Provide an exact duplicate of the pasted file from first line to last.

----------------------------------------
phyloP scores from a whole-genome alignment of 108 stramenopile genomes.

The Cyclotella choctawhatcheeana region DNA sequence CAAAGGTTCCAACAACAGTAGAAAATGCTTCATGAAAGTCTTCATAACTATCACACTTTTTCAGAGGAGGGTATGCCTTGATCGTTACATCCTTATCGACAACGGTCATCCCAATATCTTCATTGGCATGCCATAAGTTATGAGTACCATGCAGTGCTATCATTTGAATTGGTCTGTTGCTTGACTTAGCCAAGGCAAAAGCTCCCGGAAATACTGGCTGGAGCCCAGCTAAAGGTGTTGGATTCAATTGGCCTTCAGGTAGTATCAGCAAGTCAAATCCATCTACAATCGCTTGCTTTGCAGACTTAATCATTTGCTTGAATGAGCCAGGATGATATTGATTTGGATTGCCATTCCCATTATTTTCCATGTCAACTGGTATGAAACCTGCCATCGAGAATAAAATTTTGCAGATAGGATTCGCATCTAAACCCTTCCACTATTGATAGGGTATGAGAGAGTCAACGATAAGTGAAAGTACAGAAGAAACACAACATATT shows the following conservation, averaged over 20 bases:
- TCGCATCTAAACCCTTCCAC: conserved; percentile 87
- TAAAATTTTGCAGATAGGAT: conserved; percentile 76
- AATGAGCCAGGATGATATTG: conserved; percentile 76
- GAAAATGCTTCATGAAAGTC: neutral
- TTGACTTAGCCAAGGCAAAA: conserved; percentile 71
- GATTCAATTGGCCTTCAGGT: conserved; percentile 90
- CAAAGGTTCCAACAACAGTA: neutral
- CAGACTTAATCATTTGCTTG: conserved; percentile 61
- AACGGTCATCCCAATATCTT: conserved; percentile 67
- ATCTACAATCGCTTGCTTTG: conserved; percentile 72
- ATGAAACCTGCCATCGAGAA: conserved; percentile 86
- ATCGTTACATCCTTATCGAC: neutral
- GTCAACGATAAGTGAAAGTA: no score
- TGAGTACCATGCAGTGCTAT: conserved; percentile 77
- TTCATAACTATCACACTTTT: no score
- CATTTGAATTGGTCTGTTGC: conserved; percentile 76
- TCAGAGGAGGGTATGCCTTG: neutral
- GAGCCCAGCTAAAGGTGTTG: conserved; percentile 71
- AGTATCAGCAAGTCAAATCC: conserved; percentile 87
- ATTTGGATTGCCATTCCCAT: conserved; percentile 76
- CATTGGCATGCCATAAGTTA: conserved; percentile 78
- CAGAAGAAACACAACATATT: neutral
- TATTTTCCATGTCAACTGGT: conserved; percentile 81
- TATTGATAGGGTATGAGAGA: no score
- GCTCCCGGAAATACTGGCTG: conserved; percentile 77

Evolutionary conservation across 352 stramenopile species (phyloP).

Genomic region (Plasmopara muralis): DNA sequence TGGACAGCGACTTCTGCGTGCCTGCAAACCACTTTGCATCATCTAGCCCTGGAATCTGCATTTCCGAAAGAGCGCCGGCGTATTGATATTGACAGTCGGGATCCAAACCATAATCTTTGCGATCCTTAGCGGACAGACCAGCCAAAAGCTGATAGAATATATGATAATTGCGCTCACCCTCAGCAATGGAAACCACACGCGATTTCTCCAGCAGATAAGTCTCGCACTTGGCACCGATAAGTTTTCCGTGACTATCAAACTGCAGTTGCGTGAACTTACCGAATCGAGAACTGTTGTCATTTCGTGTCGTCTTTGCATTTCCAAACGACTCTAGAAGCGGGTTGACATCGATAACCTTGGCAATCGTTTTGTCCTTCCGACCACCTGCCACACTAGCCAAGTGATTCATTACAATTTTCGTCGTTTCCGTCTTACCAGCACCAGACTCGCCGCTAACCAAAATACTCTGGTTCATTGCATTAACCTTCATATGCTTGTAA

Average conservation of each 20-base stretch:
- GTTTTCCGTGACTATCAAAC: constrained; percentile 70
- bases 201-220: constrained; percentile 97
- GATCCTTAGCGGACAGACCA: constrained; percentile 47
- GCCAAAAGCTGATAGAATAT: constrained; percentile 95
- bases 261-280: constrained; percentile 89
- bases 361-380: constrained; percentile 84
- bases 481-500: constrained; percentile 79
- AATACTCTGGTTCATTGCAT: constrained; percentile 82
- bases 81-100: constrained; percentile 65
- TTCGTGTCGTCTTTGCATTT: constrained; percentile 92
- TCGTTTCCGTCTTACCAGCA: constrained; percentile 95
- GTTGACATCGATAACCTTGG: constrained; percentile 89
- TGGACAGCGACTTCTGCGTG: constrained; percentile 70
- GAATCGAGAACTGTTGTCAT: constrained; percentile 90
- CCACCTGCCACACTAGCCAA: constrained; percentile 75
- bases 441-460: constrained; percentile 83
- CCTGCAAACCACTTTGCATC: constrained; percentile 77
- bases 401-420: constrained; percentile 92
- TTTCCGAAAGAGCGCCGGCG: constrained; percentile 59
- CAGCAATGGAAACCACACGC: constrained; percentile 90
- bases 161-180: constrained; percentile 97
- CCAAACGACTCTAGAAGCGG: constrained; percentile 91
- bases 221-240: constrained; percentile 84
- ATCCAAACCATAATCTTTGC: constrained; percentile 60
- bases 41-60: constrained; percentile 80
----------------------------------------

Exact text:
phyloP scores from a whole-genome alignment of 108 stramenopile genomes.

The Cyclotella choctawhatcheeana region DNA sequence CAAAGGTTCCAACAACAGTAGAAAATGCTTCATGAAAGTCTTCATAACTATCACACTTTTTCAGAGGAGGGTATGCCTTGATCGTTACATCCTTATCGACAACGGTCATCCCAATATCTTCATTGGCATGCCATAAGTTATGAGTACCATGCAGTGCTATCATTTGAATTGGTCTGTTGCTTGACTTAGCCAAGGCAAAAGCTCCCGGAAATACTGGCTGGAGCCCAGCTAAAGGTGTTGGATTCAATTGGCCTTCAGGTAGTATCAGCAAGTCAAATCCATCTACAATCGCTTGCTTTGCAGACTTAATCATTTGCTTGAATGAGCCAGGATGATATTGATTTGGATTGCCATTCCCATTATTTTCCATGTCAACTGGTATGAAACCTGCCATCGAGAATAAAATTTTGCAGATAGGATTCGCATCTAAACCCTTCCACTATTGATAGGGTATGAGAGAGTCAACGATAAGTGAAAGTACAGAAGAAACACAACATATT shows the following conservation, averaged over 20 bases:
- TCGCATCTAAACCCTTCCAC: conserved; percentile 87
- TAAAATTTTGCAGATAGGAT: conserved; percentile 76
- AATGAGCCAGGATGATATTG: conserved; percentile 76
- GAAAATGCTTCATGAAAGTC: neutral
- TTGACTTAGCCAAGGCAAAA: conserved; percentile 71
- GATTCAATTGGCCTTCAGGT: conserved; percentile 90
- CAAAGGTTCCAACAACAGTA: neutral
- CAGACTTAATCATTTGCTTG: conserved; percentile 61
- AACGGTCATCCCAATATCTT: conserved; percentile 67
- ATCTACAATCGCTTGCTTTG: conserved; percentile 72
- ATGAAACCTGCCATCGAGAA: conserved; percentile 86
- ATCGTTACATCCTTATCGAC: neutral
- GTCAACGATAAGTGAAAGTA: no score
- TGAGTACCATGCAGTGCTAT: conserved; percentile 77
- TTCATAACTATCACACTTTT: no score
- CATTTGAATTGGTCTGTTGC: conserved; percentile 76
- TCAGAGGAGGGTATGCCTTG: neutral
- GAGCCCAGCTAAAGGTGTTG: conserved; percentile 71
- AGTATCAGCAAGTCAAATCC: conserved; percentile 87
- ATTTGGATTGCCATTCCCAT: conserved; percentile 76
- CATTGGCATGCCATAAGTTA: conserved; percentile 78
- CAGAAGAAACACAACATATT: neutral
- TATTTTCCATGTCAACTGGT: conserved; percentile 81
- TATTGATAGGGTATGAGAGA: no score
- GCTCCCGGAAATACTGGCTG: conserved; percentile 77

Evolutionary conservation across 352 stramenopile species (phyloP).

Genomic region (Plasmopara muralis): DNA sequence TGGACAGCGACTTCTGCGTGCCTGCAAACCACTTTGCATCATCTAGCCCTGGAATCTGCATTTCCGAAAGAGCGCCGGCGTATTGATATTGACAGTCGGGATCCAAACCATAATCTTTGCGATCCTTAGCGGACAGACCAGCCAAAAGCTGATAGAATATATGATAATTGCGCTCACCCTCAGCAATGGAAACCACACGCGATTTCTCCAGCAGATAAGTCTCGCACTTGGCACCGATAAGTTTTCCGTGACTATCAAACTGCAGTTGCGTGAACTTACCGAATCGAGAACTGTTGTCATTTCGTGTCGTCTTTGCATTTCCAAACGACTCTAGAAGCGGGTTGACATCGATAACCTTGGCAATCGTTTTGTCCTTCCGACCACCTGCCACACTAGCCAAGTGATTCATTACAATTTTCGTCGTTTCCGTCTTACCAGCACCAGACTCGCCGCTAACCAAAATACTCTGGTTCATTGCATTAACCTTCATATGCTTGTAA

Average conservation of each 20-base stretch:
- GTTTTCCGTGACTATCAAAC: constrained; percentile 70
- bases 201-220: constrained; percentile 97
- GATCCTTAGCGGACAGACCA: constrained; percentile 47
- GCCAAAAGCTGATAGAATAT: constrained; percentile 95
- bases 261-280: constrained; percentile 89
- bases 361-380: constrained; percentile 84
- bases 481-500: constrained; percentile 79
- AATACTCTGGTTCATTGCAT: constrained; percentile 82
- bases 81-100: constrained; percentile 65
- TTCGTGTCGTCTTTGCATTT: constrained; percentile 92
- TCGTTTCCGTCTTACCAGCA: constrained; percentile 95
- GTTGACATCGATAACCTTGG: constrained; percentile 89
- TGGACAGCGACTTCTGCGTG: constrained; percentile 70
- GAATCGAGAACTGTTGTCAT: constrained; percentile 90
- CCACCTGCCACACTAGCCAA: constrained; percentile 75
- bases 441-460: constrained; percentile 83
- CCTGCAAACCACTTTGCATC: constrained; percentile 77
- bases 401-420: constrained; percentile 92
- TTTCCGAAAGAGCGCCGGCG: constrained; percentile 59
- CAGCAATGGAAACCACACGC: constrained; percentile 90
- bases 161-180: constrained; percentile 97
- CCAAACGACTCTAGAAGCGG: constrained; percentile 91
- bases 221-240: constrained; percentile 84
- ATCCAAACCATAATCTTTGC: constrained; percentile 60
- bases 41-60: constrained; percentile 80